How ex-Lotus chassis guru Matt Becker will transform Aston Martin
Matt Becker is the chassis man charged with making the handling of Aston Martin's new generation of cars as good as their looks
'One of the reasons I came to Aston Martin was to broaden my experience. Beyond that, at Aston Martin you’ve got a front-engined sports car all the way up to a luxury GT car. My job is basically being able to tune and develop the car for the market it’s going to go into.
‘I was always known at Lotus for adding polish to a car, and what I want to do at Aston is to make sure that the cars have a polished feel to them as well. The spectrum I’m looking at now is much broader than it’s ever been, but the key thing I want to make sure of is that a lot of the lessons I learned at Lotus are applied here so the cars drive very well.
‘I’m excited about a broader spectrum, but you have to remember that when I was at Lotus I also worked for the engineering consultancy division, so there were many cars I worked on that nobody ever knew about. I can’t tell you what they are, but while it may have looked like all I did was mid-engined cars, I’ve actually done multiple layouts, from front-engined and rear-wheel drive all the way through to four-wheel-drive SUVs.
‘What’s important is that, if you’re working on a brand with many different cars, you bring balance to the attributes to make sure that the car drives appropriately for the marketplace it’s headed for.
‘I’m one person, but there’s a team underneath me, so I have a vision in my head and I know what I want the cars to feel like. What I need to do is communicate that to my team and make sure they’re a strong enough unit to deliver that.
‘The ambition with the cars is that I just want them to drive and feel like how I want them to drive.
‘Some people have this vision that I just drive cars all day long, but that’s definitely not the case. Sure, I’m heavily into driving and testing of some products, so I’ll make sure I go to the Nürburgring or go testing in Rome or the Bridgestone facility we use. I’ll also make sure I go to Sweden at the end of the year.
‘Ultimately I’ll make sure that I get to drive. There’s no point sitting behind a desk; you need to sit there and demonstrate how you want the car to feel.
‘The biggest point of my career so far was doing the Evora, and again this is one of the reasons I’ve come to Aston Martin. I grew up doing the Elise, but the Evora was kind of my baby for dynamics. I did the steering, ride and the lot in terms of development. There was obviously an engineering team behind me, but to this point, that was my proudest moment – when the journalists got out of that car and said, “That thing is incredible. How did you do that?”
‘What I’ll do is bring that philosophy – of how I developed that car – to Aston Martin. There are very few places that can offer up an opportunity to start with a clean sheet of paper and develop a completely new car. You’ll see the first “Matt Becker” Aston Martin in 2016, but the new GT12 I’ve had some involvement in as well.
‘As for the arrangement between Aston Martin and Mercedes, it’s to utilise some of their components. There are many different parts we may use on a car, but I’m not going to confirm them now. What we will do is select the appropriate components, which we then won’t need to spend tons of money on.
‘With turbocharging we’re in a good place, we know what we’re doing, we know the sound quality we want and we have a very strong team of engineers that can analyse what we have. We can simulate what the cars are going to sound like, we can analyse that sound and then actually put it together and fit it to the car.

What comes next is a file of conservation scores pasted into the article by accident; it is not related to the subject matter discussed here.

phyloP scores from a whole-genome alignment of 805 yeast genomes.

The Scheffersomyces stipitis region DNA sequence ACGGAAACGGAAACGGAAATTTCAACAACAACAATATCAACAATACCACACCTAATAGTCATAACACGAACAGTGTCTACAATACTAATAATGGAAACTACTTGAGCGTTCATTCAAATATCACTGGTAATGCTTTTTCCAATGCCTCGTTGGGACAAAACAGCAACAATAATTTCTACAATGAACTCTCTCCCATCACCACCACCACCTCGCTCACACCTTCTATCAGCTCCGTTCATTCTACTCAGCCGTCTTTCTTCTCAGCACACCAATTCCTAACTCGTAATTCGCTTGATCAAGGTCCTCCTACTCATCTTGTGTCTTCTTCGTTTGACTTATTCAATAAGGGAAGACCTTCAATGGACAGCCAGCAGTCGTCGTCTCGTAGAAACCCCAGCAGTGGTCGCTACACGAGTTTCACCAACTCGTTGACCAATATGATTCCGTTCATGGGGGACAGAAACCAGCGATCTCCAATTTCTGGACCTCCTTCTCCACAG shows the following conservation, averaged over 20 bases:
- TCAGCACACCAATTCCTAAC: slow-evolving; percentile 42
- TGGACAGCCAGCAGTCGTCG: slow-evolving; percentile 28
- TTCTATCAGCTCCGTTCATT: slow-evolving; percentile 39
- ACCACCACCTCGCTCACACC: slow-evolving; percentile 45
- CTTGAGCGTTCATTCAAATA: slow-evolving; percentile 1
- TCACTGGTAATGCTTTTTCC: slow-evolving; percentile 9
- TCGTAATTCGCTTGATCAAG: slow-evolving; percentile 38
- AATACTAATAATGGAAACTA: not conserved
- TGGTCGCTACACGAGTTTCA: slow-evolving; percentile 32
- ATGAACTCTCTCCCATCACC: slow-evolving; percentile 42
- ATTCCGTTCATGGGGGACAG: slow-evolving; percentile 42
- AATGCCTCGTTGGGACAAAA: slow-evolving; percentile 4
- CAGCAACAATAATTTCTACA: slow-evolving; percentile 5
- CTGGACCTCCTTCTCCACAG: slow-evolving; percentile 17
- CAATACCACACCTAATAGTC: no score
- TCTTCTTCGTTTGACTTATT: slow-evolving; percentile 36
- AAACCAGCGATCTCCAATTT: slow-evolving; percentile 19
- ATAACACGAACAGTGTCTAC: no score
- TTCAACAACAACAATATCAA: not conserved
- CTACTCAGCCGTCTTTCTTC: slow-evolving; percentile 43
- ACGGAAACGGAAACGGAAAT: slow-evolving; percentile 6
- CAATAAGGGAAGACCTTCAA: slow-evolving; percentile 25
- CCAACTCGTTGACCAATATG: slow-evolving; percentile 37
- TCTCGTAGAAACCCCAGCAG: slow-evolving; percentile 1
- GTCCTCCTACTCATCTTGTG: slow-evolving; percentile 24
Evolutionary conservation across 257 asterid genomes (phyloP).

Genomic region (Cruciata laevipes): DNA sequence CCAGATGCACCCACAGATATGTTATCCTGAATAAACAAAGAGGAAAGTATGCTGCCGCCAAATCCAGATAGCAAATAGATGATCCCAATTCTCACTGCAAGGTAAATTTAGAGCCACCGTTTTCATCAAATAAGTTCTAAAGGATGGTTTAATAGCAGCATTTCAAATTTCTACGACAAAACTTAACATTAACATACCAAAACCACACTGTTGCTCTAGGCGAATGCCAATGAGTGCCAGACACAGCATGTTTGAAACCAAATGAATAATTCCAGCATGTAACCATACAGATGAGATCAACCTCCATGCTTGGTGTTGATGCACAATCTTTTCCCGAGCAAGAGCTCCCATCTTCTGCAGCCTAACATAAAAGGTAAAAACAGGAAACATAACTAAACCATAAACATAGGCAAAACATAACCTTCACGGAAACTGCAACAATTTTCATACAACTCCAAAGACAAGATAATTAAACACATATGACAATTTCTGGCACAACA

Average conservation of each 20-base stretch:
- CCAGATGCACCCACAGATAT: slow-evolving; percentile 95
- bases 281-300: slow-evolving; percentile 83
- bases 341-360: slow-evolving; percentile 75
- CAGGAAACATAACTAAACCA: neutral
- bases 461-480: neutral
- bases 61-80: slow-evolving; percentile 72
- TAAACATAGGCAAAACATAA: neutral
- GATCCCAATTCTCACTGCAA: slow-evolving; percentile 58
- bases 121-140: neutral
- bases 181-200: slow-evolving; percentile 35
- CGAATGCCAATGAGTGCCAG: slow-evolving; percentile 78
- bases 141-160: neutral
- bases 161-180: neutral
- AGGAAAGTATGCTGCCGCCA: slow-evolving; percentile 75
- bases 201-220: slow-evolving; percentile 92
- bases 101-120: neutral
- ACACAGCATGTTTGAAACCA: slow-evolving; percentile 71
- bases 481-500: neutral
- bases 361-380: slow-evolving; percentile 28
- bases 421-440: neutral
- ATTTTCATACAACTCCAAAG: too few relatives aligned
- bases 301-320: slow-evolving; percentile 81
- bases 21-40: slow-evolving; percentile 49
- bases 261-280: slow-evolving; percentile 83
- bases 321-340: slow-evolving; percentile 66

‘I think the noise is there already, but it’s going to be about continuing it with the trend in [forced induction] engines and the way they’re going, but I’m confident that we’re in a good place.
‘With all the tools we’ve got, on future Aston models I want to broaden the spectrum and dynamic envelope. My intention is to make sure we can turn the car up and down, i.e. with the different modes, to give us the difference in character that we’re looking for.
‘In the end, I’m looking to take on more responsibility, maybe be a technical director in the next five to ten years. Because I’m going into a larger organisation than I’ve been used to, I have to learn some of the processes and systems that the company has. Once I understand all those and perhaps take on more responsibility and a bigger team, then I want to grow my position within the company.
‘Taking on a new job like this and moving brands was a big thing – for the first six months I’ve been continually driving the different cars, understanding them and organising the team the way I want it.
‘Beyond ten years’ time, where do I want to be? I don’t know. I’ve never really thought that far ahead. At the moment there’s so much work ahead of us in the near future. I just want to be part of the team that develops some of the best cars in the world.’
The magic touch
Aston Martin is about to go through a hugely significant period for the company. Its association with Mercedes will mean plenty of expensive boxes are ticked in terms of technology and engine development, leaving Matt Becker and his team free to create cars with superb handling characteristics.
Don’t underestimate Becker’s involvement with Lotus’s engineering consultancy, either. He will have worked on a wide range of products above and beyond cars such as the mid-engined Elise. This should mean he’s able to execute a much more clearly defined set of driving characteristics for each model in Aston’s future product range.
As for the Evora, it might not have been a huge success for Lotus, but if Becker’s signature steering feel can be transferred to some of the electronic systems likely to be fitted to future Aston Martins, it will make for some very exciting cars indeed. Hunter Skipworth